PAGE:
The woman, thought to be in her early 70s, arrived at Gatwick Airport on a Gambia Bird flight from The Gambia and health officials said she was tested for the deadly virus that has struck in Guinea, Sierra Leone and Liberia.
The passenger, whom a spokesman for Public Health England said showed no symptoms during the flight, collapsed at the airport shortly after arriving and was later pronounced dead. But tests for Ebola have since proved negative.
Dr Brian McCloskey, director of global public health at Public Health England, said: “Yesterday morning a passenger became unwell after disembarking a flight at Gatwick from The Gambia, and sadly died in hospital.
“There was no health risk to other passengers or crew, as the passenger did not have symptoms during the flight. It was considered very unlikely to be a case of Ebola but testing was done as a precaution, and was negative.
“The correct procedures were followed to confirm there was no reason to quarantine the airplane, the passengers or staff.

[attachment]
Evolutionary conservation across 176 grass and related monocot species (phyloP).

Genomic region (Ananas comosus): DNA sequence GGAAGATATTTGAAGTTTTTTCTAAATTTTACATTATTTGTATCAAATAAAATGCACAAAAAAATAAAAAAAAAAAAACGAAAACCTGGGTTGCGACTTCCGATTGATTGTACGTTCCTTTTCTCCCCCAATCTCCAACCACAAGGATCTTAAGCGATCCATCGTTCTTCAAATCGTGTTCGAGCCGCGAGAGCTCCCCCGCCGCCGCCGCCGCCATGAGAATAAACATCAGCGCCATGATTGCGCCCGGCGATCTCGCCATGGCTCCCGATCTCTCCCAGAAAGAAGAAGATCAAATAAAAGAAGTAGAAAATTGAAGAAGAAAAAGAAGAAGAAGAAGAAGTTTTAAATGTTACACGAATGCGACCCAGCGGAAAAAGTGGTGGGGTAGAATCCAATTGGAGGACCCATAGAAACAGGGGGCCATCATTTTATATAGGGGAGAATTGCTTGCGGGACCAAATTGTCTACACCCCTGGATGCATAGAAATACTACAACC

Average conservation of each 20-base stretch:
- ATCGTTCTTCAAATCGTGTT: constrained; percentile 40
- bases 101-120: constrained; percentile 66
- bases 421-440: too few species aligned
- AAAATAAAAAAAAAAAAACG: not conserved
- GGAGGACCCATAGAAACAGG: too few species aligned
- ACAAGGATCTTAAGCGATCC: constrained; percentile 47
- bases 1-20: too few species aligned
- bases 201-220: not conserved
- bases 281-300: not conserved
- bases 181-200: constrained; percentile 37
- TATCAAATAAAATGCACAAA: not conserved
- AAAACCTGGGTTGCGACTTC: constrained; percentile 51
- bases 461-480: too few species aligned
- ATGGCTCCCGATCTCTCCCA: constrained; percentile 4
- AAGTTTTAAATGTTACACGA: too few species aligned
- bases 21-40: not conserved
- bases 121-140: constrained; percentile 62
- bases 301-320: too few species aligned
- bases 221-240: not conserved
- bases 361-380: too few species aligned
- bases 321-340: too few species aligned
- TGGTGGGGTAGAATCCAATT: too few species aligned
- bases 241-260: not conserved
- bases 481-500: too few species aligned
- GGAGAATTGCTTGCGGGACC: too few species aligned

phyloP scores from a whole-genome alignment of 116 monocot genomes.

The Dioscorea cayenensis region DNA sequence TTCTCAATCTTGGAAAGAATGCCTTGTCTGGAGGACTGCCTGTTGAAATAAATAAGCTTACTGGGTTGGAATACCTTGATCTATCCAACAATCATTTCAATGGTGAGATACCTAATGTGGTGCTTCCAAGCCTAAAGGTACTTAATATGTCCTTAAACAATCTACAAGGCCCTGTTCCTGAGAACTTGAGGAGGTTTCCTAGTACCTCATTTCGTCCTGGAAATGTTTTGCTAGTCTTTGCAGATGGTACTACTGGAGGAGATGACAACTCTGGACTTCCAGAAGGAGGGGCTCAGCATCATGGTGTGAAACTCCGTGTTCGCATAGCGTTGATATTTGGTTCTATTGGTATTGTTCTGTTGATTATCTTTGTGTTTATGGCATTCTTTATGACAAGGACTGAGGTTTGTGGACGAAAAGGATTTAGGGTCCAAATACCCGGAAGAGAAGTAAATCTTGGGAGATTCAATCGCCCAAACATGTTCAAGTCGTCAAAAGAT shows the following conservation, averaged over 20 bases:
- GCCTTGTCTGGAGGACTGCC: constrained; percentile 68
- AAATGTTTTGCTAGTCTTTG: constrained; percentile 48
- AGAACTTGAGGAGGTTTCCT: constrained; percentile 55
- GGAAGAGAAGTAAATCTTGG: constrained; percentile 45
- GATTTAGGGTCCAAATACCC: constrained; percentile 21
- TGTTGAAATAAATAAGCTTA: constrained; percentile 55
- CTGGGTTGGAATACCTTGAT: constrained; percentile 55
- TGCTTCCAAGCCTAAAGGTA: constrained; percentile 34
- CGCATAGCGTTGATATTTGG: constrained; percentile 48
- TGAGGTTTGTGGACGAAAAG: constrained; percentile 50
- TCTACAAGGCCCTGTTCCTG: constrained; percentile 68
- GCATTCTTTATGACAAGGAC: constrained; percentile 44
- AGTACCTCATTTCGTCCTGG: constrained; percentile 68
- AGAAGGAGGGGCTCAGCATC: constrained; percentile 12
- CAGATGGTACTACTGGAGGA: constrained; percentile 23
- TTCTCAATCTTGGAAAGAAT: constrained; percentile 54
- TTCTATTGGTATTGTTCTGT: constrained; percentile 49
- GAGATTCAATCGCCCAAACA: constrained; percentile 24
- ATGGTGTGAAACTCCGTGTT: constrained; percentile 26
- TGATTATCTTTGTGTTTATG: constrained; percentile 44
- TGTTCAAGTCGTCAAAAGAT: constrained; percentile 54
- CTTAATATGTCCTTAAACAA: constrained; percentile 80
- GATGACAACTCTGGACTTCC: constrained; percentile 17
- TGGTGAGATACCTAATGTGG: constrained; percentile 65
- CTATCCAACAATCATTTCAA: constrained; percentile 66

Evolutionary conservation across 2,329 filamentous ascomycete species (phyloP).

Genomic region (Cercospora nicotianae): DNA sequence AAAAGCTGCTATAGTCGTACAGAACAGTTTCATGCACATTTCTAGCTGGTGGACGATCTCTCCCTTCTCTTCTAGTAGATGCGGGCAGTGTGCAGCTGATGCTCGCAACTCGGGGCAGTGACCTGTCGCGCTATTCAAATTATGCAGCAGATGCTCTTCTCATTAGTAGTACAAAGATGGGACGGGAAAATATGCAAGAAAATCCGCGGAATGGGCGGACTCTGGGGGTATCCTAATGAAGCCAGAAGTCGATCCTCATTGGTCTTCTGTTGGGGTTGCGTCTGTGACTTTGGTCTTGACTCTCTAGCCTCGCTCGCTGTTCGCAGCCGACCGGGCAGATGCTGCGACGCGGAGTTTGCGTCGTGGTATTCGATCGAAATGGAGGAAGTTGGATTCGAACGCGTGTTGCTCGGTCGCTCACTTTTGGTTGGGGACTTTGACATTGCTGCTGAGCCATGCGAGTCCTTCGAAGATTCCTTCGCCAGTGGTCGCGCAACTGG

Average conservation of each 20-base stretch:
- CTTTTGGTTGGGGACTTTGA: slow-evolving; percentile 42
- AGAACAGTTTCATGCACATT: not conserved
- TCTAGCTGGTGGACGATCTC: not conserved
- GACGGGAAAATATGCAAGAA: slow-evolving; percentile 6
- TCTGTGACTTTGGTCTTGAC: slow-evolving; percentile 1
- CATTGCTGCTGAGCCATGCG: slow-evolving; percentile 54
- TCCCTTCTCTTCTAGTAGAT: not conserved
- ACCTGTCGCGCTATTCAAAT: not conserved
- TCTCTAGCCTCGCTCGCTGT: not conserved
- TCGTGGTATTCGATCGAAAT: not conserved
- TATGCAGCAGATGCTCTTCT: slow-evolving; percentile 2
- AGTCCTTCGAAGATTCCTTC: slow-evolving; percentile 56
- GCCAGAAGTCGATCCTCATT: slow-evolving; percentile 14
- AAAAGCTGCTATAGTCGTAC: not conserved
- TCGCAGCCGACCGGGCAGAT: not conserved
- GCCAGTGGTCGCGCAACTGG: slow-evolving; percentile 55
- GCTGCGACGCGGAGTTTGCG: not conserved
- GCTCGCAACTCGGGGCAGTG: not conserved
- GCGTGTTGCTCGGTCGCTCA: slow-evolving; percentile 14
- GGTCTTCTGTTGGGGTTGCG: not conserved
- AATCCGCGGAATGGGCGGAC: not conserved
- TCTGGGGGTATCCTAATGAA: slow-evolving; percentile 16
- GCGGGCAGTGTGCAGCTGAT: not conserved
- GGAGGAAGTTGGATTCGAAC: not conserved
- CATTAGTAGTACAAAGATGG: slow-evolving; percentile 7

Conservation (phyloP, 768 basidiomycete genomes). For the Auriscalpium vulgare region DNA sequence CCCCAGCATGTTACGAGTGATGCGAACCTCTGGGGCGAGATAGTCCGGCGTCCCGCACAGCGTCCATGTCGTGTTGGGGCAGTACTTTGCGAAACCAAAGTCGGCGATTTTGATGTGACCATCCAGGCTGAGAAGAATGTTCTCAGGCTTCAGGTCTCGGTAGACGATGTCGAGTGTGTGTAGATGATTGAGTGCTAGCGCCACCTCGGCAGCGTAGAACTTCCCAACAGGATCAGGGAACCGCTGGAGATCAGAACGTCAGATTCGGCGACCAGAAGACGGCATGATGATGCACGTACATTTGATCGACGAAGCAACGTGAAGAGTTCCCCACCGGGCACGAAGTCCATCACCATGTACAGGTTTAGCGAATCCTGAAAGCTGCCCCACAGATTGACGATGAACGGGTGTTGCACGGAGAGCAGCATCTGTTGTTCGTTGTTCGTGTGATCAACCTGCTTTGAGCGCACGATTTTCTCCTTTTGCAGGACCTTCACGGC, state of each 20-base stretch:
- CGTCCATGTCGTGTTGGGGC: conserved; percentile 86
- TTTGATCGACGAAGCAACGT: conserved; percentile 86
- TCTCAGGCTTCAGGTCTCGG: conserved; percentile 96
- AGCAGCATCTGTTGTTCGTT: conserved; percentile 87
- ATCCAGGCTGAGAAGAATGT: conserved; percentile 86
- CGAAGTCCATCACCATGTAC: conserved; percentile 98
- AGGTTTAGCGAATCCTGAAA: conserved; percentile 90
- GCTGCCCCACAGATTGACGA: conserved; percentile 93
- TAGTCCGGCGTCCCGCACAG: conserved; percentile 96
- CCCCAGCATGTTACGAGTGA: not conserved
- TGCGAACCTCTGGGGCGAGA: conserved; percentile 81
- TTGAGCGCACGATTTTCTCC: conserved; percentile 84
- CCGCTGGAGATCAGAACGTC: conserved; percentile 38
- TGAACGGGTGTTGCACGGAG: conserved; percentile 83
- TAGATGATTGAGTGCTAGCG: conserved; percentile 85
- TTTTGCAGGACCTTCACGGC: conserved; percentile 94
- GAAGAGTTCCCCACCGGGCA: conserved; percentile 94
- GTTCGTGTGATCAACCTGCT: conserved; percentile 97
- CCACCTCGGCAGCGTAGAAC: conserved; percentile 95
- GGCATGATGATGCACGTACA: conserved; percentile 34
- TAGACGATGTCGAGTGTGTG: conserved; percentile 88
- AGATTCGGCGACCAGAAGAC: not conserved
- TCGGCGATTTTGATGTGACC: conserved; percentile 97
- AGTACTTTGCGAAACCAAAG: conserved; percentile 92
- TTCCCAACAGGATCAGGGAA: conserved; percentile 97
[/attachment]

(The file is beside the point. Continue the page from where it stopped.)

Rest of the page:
“PHE can confirm there was no public health risk around the sad death of this individual.”
A Gatwick spokeswoman said: “We can confirm that a passenger on board a Gambia Bird flight on Saturday August 2 became unwell after disembarking the aircraft, was treated by experienced medical airport staff at the scene but sadly later died at East Surrey Hospital.
“Given the origin of the flight, the hospital carried out tests for Ebola and other infectious diseases as a precaution. The tests came back negative.
“As a precaution, the aircraft was isolated, as were relevant airline and airport staff. At every stage, we took advice from Public Health England, which cleared the aircraft for its return journey.”
No cases of imported Ebola have ever been reported in the UK.
According to Public Health England, Ebola is a form of viral haemorrhagic fever and currently more than 1,000 cases have been reported in Guinea, Liberia and Sierra Leone, of which there have been more than 650 deaths.
It is the first documented Ebola outbreak in West Africa, and it is the largest ever known outbreak of this disease.